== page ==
On Saturday, 5 March, the Kunstfort presents a live public program on ecology, history, (human) bodies, dreams, and languages. Featuring work by artists from Central and Northern Asia, the pieces touch on stories of colonialism and the Soviet past of these regions, which led to today’s reality of capitalist exploitation.
With works by Saodat Ismailova, Haider Mukhit, and Natalia Papaeva, it is co-composed and accompanied by a text by researcher Fabienne Rachmadiev and is moderated by Zippora.
The public program is open to everyone and free of charge. No reservation is needed. Start at 15:00, doors open at 14:30 at the fort.
Stains of Oxus is a three-screen installation by Saodat Ismailova dedicated to the Amu Darya (Oxus) River rising in Alichur (Pamirs) and ending in the Aral Sea. The installation represents a mystical river of dreams and collective memory filled with archetypes and totems. To whisper one’s thoughts and dreams to running water is a morning ritual and an ancient local tradition. All visions and sounds are conveyed using rhythmic choreography, documented evidence, landscapes and images of people. Travelling along the banks of the Oxus we meet people of diﬀerent ages whose lives are inextricably linked with this river.
Temirtau was first screened for the online exhibition Jaman Öner (meaning “bad art” in Kazakh), curated by Suinbike Suleimenova and Aida Issakhankyzy. Temirtau is a mining town in the North of Kazakhstan, close to the artist’s home town of Karaganda. An intense rhythm of sounds and images approaches the impact of extraction on a body, a community, an environment. When the miners of Temirtau went out on a strike, they were told by the authorities to “not show [your] emotions”. Temirtau is both an intimate and activist rendering of the cost of the extractive and fossil fuel industries. Haider Mukhit’s work lays bare how the human body is connected with histories that were imposed on that body, and what happens when a community has to endure.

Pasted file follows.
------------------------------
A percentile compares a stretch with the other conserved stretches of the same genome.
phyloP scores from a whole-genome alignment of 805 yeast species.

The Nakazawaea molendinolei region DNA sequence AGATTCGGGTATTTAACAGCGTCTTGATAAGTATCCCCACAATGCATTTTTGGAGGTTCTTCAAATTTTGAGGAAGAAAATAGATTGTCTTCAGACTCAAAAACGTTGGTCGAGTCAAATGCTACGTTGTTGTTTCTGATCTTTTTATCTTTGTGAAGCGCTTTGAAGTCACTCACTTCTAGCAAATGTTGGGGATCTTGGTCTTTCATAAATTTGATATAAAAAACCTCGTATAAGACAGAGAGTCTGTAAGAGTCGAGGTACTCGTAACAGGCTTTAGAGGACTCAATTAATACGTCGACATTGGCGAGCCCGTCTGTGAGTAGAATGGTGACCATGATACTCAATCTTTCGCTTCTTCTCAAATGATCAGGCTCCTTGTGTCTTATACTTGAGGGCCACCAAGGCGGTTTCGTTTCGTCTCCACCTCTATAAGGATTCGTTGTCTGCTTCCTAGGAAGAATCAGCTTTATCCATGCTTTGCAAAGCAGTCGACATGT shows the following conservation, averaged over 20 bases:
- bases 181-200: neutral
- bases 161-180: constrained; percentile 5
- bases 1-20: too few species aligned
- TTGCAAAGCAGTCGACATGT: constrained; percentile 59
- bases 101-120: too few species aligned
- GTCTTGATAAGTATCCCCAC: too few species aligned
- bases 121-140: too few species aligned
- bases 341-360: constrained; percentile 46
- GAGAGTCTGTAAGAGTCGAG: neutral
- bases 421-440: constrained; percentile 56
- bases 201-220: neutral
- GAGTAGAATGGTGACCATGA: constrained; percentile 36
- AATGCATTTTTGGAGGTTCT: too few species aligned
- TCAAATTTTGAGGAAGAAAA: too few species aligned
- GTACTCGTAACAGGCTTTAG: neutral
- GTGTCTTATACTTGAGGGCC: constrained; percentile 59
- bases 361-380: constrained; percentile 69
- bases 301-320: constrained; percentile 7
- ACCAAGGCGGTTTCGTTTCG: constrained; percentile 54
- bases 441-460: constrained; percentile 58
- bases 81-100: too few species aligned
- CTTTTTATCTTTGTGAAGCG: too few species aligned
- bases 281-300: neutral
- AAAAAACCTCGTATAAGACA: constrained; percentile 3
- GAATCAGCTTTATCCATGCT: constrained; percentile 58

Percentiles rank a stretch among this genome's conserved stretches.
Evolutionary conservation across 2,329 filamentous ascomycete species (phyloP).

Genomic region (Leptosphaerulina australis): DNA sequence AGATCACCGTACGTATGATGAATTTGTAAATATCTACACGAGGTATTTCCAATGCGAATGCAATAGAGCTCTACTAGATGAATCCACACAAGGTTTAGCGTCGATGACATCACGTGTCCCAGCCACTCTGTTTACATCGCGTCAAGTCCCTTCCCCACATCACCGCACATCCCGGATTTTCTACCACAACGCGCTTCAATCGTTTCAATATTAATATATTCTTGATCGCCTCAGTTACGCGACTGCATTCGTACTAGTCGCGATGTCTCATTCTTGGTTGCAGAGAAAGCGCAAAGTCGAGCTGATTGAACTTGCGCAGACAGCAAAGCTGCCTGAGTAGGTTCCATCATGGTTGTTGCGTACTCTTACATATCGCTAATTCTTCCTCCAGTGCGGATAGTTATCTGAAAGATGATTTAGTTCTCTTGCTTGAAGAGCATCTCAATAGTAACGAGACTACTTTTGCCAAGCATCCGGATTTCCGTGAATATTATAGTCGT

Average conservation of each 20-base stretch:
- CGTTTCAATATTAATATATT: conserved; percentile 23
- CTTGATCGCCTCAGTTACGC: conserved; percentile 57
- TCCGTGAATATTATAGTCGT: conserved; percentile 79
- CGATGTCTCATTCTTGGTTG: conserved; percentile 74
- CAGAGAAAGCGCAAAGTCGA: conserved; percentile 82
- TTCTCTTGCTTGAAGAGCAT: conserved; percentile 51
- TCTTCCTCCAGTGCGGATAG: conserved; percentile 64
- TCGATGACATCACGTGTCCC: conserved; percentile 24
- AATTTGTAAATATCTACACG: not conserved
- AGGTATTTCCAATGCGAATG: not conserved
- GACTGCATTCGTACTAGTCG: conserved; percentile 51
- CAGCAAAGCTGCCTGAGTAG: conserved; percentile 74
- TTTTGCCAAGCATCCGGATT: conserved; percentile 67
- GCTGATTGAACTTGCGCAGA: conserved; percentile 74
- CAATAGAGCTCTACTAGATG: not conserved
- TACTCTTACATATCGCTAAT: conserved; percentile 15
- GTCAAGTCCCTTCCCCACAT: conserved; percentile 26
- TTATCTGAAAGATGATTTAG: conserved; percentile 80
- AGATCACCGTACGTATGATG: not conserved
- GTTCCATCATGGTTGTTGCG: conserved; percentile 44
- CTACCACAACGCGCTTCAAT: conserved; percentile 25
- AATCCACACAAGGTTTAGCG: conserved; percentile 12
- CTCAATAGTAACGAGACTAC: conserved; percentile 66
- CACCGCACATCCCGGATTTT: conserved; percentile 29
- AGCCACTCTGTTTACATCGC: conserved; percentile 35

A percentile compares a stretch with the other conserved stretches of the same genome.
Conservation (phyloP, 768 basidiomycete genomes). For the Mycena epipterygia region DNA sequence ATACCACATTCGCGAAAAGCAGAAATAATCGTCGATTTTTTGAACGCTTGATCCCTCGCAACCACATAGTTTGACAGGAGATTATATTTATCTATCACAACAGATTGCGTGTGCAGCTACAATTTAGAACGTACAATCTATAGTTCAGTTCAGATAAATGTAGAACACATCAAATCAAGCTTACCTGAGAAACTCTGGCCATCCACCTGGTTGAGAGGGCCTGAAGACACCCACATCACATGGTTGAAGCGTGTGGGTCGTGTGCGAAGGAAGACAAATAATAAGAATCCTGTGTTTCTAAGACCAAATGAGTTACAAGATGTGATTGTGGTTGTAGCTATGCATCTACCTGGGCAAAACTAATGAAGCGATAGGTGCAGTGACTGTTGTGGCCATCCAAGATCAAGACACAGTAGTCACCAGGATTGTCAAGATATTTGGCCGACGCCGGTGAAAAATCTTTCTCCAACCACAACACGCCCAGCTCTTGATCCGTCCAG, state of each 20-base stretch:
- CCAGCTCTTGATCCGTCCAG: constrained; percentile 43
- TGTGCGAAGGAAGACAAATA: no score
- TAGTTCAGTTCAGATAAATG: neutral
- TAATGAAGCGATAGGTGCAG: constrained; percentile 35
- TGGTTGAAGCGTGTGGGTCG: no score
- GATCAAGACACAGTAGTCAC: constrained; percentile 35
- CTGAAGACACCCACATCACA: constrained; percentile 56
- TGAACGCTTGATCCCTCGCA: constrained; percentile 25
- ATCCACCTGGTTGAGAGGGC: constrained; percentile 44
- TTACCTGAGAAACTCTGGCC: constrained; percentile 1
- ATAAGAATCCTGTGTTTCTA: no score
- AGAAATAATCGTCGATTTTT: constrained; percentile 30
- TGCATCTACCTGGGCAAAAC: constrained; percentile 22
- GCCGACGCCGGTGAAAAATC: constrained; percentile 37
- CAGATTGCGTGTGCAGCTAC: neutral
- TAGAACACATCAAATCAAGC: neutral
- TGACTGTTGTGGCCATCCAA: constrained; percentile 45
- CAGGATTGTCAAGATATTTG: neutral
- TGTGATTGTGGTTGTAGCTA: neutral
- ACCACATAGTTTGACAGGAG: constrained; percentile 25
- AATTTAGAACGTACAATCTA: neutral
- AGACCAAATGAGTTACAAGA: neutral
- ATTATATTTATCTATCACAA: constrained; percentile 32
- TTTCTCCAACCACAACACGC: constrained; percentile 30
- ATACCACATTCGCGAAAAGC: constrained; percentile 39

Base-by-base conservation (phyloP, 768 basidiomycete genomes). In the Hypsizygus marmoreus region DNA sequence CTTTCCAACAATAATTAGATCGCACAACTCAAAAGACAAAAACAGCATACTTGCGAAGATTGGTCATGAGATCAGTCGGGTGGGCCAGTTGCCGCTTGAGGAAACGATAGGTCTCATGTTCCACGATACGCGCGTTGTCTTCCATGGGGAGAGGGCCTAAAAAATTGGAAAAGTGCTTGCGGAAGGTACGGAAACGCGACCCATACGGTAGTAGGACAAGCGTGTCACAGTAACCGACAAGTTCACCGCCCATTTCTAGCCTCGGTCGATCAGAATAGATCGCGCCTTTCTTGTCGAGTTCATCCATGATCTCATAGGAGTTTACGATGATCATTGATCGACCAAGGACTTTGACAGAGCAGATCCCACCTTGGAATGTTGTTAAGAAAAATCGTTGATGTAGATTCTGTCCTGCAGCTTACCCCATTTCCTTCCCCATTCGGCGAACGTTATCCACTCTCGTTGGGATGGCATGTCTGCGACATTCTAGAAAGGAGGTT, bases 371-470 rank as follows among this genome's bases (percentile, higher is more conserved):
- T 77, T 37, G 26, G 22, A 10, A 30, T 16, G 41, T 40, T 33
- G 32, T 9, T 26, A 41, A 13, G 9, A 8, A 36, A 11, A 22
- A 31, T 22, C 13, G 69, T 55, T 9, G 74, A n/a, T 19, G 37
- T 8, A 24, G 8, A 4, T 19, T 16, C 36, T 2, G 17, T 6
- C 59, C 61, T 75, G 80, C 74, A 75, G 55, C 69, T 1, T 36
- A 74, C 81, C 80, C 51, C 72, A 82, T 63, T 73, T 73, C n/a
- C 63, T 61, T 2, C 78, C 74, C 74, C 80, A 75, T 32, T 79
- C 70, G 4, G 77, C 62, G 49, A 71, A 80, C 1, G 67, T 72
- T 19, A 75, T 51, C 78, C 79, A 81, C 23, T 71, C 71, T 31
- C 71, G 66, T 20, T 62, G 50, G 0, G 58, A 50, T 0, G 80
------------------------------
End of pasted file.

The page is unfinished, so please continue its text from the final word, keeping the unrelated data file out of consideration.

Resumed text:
For her performances, Natalia Papaeva uses her memories and personal experience, including her Buryat-Mongolian heritage, as a lodestar to investigate the relationship between language and landscape, heritage and memory. In her research Papaeva looks at the ways the USSR government, as well as ethnographers, described the non-Slavic “Other”. Who has access to which heritage, what memories endure? How and by whom can memory and heritage be transformed? Archival materials are connected to the landscape as an archive of the immense Soviet impact on the environment of Buryatia.
Fabienne Rachmadiev will provide a textual exploration in which the day’s main themes will be synthesized. Drawing from both her scholarly research on temporalities of decoloniality, ecology, as well as archives in contemporary art from Central Asia and Russia, and her work as a writer of fiction and prose, the text invites the audience to join a process of thinking and feeling with the themes, thoughts and images offered by the programme’s artworks. The text is not conclusive, but open-ended, to ensure a conversation can continue to unfold and branch out.